More and more brides-to-be are ditching a once-sacred wedding day tradition: wearing a veil on their wedding day. So, is wearing a veil right for you? First, let's look back at how this accessory came to be an integral part of the bridal ensemble.
Wearing a veil is a custom that goes back to the ancient Greeks and Romans, who believed a wedding veil protected the bride from evil spirits. Another old-school use of the veil: revealing the bride's face to her groom, who in the case of some arranged marriages had likely never seen her before. It has also helped with one of our favorite superstitions, in which the groom must not see the bride before the wedding day. Of course, today the white wedding veil has become a symbol of the bride's style, usually making a classic, traditional statement.
But if you're not interested in upholding the ancient custom of wearing a veil on your wedding day or if wearing one simply, yet most importantly, messes up your entire wedding-day look, it's completely okay to do away with wearing one.
Many modern brides have traded in wearing a veil for wearing a flower crown or jeweled hair accessory instead, doing something that fits in better with the overall vibe and theme of their wedding. Plus, the benefit of these options is that they won't blow in your face when you walk down the aisle or even rub against your make-up right before you're about to kiss your groom; sticky lipgloss and tulle are not a match made in heaven.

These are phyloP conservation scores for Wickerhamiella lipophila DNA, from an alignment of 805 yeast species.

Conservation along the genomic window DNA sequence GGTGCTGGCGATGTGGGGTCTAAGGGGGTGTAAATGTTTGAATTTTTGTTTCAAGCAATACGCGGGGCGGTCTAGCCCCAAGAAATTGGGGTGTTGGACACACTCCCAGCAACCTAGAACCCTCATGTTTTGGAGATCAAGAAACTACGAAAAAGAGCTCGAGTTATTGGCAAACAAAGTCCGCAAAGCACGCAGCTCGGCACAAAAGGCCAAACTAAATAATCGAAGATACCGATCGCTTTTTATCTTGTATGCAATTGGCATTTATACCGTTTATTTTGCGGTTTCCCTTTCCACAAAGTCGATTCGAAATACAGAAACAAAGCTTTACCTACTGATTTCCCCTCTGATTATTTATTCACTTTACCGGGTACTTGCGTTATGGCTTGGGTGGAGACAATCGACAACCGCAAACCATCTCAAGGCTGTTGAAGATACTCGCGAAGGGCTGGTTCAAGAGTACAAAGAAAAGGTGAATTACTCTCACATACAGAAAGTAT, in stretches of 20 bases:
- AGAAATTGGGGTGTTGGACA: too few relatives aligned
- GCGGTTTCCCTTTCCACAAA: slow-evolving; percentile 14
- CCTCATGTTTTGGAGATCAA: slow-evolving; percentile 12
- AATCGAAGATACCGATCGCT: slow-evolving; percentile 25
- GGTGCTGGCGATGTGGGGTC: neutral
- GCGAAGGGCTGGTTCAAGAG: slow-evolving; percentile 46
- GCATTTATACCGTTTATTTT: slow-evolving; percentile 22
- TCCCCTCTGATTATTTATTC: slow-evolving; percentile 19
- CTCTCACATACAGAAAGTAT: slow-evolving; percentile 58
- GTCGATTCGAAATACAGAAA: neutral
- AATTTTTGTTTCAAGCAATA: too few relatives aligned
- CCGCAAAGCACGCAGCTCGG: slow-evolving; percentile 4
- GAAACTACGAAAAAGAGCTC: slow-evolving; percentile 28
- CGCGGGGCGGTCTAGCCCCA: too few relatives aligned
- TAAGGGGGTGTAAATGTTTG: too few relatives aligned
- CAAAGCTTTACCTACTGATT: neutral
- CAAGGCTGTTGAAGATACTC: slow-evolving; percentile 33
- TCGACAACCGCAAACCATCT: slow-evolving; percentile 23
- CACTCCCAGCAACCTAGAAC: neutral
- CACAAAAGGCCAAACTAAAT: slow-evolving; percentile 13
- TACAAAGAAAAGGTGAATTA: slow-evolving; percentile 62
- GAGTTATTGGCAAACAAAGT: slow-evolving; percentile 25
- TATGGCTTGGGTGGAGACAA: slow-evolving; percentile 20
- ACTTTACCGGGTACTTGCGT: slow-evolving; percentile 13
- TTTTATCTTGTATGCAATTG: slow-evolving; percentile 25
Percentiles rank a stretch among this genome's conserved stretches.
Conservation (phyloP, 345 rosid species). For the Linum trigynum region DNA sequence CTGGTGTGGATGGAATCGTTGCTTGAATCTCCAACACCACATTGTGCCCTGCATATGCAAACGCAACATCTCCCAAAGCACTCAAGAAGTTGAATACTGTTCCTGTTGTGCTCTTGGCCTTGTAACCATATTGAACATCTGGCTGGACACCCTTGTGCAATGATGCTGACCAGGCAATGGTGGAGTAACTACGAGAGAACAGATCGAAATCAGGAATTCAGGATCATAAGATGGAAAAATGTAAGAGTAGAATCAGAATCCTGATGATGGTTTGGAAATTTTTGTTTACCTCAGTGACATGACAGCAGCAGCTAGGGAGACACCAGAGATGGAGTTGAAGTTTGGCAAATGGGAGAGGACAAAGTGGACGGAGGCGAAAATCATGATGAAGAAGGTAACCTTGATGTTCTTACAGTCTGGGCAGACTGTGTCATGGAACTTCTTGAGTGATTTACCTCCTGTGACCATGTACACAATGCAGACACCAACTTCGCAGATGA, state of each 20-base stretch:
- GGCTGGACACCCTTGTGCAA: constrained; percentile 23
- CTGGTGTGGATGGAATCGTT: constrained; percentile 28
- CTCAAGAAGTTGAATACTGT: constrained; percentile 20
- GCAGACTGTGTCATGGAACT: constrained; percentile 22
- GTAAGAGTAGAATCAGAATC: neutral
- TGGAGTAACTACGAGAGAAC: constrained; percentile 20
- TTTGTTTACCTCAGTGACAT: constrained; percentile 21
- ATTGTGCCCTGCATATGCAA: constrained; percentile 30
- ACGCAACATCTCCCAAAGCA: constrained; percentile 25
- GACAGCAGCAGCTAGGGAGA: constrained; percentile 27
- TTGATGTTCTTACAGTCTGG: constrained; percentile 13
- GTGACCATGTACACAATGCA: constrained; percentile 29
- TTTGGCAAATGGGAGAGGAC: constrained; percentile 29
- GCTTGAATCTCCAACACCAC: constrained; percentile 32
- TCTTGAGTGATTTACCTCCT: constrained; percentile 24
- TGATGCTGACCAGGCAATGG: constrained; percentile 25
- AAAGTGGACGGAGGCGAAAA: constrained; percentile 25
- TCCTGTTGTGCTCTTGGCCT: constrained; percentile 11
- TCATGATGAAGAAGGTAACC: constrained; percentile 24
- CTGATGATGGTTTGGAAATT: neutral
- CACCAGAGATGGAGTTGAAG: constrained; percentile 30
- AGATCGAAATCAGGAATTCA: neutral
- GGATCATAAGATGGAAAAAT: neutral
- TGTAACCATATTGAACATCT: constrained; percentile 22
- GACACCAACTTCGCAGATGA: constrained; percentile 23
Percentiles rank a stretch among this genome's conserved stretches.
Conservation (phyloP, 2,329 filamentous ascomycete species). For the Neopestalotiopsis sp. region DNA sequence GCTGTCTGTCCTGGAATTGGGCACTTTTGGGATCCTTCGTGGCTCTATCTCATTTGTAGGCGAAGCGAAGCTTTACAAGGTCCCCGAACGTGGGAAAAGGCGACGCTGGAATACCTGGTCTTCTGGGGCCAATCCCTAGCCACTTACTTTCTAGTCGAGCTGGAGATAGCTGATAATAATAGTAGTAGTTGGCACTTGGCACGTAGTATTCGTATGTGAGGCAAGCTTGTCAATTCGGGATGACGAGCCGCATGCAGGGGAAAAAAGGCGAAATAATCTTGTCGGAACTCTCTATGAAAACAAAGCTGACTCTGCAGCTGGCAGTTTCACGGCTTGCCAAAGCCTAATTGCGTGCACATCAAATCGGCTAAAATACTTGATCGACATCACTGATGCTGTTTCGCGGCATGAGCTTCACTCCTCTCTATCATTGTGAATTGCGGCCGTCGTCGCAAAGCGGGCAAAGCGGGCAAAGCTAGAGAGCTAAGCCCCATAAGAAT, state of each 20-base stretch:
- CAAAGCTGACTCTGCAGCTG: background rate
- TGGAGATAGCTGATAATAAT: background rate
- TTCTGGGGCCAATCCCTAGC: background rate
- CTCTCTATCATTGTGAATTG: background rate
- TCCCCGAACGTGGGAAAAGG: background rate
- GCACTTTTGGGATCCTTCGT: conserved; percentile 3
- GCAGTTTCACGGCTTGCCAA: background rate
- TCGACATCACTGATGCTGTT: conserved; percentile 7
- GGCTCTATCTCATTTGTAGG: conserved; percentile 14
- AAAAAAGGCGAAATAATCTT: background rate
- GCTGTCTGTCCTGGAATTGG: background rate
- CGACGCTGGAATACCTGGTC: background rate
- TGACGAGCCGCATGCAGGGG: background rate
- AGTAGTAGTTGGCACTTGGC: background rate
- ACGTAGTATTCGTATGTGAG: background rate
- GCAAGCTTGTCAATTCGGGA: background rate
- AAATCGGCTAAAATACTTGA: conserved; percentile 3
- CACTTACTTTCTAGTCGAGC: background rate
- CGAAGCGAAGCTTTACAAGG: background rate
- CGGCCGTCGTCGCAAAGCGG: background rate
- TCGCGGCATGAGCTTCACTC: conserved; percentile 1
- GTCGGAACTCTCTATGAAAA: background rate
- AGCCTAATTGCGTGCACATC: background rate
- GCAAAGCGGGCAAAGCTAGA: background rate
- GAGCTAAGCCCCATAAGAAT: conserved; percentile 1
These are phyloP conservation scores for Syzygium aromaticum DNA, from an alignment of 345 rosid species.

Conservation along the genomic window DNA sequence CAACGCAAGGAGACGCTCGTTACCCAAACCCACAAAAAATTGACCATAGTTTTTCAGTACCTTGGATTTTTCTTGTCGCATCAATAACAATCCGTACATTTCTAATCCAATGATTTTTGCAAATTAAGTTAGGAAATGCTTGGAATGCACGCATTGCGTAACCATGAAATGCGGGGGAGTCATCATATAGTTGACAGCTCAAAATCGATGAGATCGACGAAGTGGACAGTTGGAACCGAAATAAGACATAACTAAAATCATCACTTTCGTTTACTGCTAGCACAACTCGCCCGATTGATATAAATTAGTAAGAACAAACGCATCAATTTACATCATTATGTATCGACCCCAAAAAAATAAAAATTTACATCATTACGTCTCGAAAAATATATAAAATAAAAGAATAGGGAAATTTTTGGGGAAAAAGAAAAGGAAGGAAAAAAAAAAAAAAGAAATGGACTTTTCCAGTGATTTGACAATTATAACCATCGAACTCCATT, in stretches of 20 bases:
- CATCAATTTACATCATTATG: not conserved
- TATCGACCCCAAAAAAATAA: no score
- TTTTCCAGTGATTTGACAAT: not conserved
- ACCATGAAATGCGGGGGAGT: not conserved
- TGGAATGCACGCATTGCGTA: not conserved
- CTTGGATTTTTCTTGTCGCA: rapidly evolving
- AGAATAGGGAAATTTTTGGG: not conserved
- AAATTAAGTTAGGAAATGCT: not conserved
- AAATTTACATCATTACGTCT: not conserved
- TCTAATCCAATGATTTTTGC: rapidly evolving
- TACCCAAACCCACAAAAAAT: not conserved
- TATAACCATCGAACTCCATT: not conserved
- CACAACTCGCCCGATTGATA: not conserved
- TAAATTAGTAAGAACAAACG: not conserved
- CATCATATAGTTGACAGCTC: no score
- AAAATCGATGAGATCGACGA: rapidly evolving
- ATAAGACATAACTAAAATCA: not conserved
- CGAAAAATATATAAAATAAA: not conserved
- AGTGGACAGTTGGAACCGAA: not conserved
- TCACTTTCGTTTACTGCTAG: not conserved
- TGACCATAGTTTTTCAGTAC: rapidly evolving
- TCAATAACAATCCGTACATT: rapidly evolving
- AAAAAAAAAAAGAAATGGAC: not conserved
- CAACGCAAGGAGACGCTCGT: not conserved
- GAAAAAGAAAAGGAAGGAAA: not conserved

If your wedding-day look won't feel complete without a veil, you still have options to best suit your style. The first thing to do is pick your wedding dress, then find a veil that complements the look, be it birdcage, shoulder, elbow, hip, or even floor length. You'll find that there are plenty of veil options out there to make your look stand out.
Jen Glantz is a "professional bridesmaid" and the founder of Bridesmaid for Hire. She's the author of All My Friends Are Engaged and frequently wears old bridesmaids' dresses to the grocery store and on first dates.